Help Iowa Put More Land Conservation

Expanding conservation in the Great Lakes region

American Farmland Trust works with women landowners to increase use of conservation practices.

American Farmland Trust and its partners have developed a new model to reduce nutrient and soil sediment runoff on leased farmland in the Great Lakes region. By engaging women landowners, their operators and farm retailers, the team is expanding the use of conservation practices to improve soil health and reduce runoff in the Great Lakes Basin. Pilots for the model took place in the Portage and Toussaint River Basins in northwestern Ohio and the Genesee River Basin in western New York.

The “Landowners and Farmers Partnering for Clean Water in the Great Lakes” model is built around three strategies:

  • engaging women landowners through “learning circles,”
  • organizing workshops for farm operators who lease their land, and
  • gathering knowledge from agricultural retailers and crop consultants.

This team began the work after identifying a key barrier to the implementation of conservation practices that safeguard water quality: farmers who lease the land they farm do not have as many incentives to use conservation practices as do farmers who own the land they farm. In the Great Lakes region, up to 49% of the farmland is leased. A significant share of leased farmland is owned by women, a traditionally underserved sector in agriculture, and a sector that is expected to increase.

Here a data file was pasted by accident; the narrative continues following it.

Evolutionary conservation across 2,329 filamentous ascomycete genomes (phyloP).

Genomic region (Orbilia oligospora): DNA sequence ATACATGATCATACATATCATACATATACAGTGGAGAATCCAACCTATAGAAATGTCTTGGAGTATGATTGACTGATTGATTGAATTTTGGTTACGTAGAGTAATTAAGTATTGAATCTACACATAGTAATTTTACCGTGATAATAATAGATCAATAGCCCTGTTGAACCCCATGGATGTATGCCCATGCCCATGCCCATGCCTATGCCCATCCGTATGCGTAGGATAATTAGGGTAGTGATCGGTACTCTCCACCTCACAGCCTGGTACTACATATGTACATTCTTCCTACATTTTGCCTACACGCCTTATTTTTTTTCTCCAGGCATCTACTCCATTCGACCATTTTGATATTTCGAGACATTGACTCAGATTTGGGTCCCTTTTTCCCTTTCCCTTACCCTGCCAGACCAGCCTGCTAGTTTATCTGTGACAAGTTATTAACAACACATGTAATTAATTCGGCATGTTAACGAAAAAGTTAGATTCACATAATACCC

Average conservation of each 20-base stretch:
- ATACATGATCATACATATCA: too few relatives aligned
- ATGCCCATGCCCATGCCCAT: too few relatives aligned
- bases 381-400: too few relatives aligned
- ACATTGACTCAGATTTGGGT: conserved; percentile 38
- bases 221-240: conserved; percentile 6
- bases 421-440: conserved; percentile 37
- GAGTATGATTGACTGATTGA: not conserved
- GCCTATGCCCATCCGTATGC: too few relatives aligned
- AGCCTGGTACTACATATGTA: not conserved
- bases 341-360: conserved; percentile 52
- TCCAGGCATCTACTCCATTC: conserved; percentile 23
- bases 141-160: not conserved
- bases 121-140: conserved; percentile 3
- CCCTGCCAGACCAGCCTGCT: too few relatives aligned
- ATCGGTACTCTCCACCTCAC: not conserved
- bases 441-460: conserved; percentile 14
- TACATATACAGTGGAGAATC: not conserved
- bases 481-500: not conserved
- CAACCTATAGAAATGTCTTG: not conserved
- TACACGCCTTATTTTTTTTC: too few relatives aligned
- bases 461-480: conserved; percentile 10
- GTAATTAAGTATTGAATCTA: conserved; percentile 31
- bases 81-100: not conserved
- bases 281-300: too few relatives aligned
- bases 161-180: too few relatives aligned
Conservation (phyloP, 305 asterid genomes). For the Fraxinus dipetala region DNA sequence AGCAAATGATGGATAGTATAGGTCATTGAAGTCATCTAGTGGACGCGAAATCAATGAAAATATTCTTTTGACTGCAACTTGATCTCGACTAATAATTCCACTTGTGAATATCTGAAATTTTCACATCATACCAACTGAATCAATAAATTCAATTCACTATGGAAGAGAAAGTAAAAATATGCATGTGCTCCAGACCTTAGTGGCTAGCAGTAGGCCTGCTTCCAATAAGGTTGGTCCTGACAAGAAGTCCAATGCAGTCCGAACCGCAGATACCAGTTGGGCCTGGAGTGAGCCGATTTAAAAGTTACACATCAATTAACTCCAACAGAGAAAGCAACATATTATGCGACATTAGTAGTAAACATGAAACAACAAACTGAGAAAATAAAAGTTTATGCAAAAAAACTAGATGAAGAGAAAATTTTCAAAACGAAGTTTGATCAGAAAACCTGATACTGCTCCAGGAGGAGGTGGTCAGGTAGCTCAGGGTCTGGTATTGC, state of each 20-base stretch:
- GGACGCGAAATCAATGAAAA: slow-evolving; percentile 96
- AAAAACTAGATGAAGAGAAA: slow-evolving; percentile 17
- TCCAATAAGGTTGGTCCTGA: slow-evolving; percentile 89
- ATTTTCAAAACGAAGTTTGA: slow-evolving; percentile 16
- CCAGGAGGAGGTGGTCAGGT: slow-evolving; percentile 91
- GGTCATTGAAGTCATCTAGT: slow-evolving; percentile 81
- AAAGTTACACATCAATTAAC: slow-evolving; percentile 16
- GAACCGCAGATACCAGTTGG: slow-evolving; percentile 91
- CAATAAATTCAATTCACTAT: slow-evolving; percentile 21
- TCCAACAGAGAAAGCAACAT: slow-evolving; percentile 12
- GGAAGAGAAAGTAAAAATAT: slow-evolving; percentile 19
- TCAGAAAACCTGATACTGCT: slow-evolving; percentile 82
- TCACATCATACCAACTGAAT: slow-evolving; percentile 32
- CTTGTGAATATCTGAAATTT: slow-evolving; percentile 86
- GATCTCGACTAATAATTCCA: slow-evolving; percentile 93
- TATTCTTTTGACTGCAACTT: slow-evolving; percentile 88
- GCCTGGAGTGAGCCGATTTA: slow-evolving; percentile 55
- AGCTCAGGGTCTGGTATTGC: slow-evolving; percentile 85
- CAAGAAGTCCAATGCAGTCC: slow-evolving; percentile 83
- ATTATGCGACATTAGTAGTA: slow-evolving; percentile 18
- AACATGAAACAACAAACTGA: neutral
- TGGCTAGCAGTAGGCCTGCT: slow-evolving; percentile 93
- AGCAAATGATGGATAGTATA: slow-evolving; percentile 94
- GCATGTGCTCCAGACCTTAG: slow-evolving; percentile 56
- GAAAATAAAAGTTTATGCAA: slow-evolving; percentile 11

“Non-operating landowners, particularly women, are an important part of the solution to the nutrient problems in the Great Lakes,” said Brian Brandt, agriculture conservation innovations director at AFT. “This team has developed new strategies and tools that bring together the landowners and tenant farmers to put more conservation practices on the land while sharing the rewards and the risks. It’s a win-win-win for the landowner, the farmer and the Great Lakes.”

Toolkits designed for non-operating landowners, farmers who rent land, and the agricultural professionals who serve them are available on American Farmland Trust’s website.

Other resources that are also available include how-to guides for conducting learning circles and promoting better communication between landowners and farmers, and a series of written and video profiles about participants in both watersheds.

Funding for “Landowners and Farmers Partnering for Clean Water in the Great Lakes” was provided by the Great Lakes Protection Fund. 

Source: American Farmland Trust, which is solely responsible for the information provided and is wholly owned by the source. Informa Business Media and all its subsidiaries are not responsible for any of the content contained in this information asset. 

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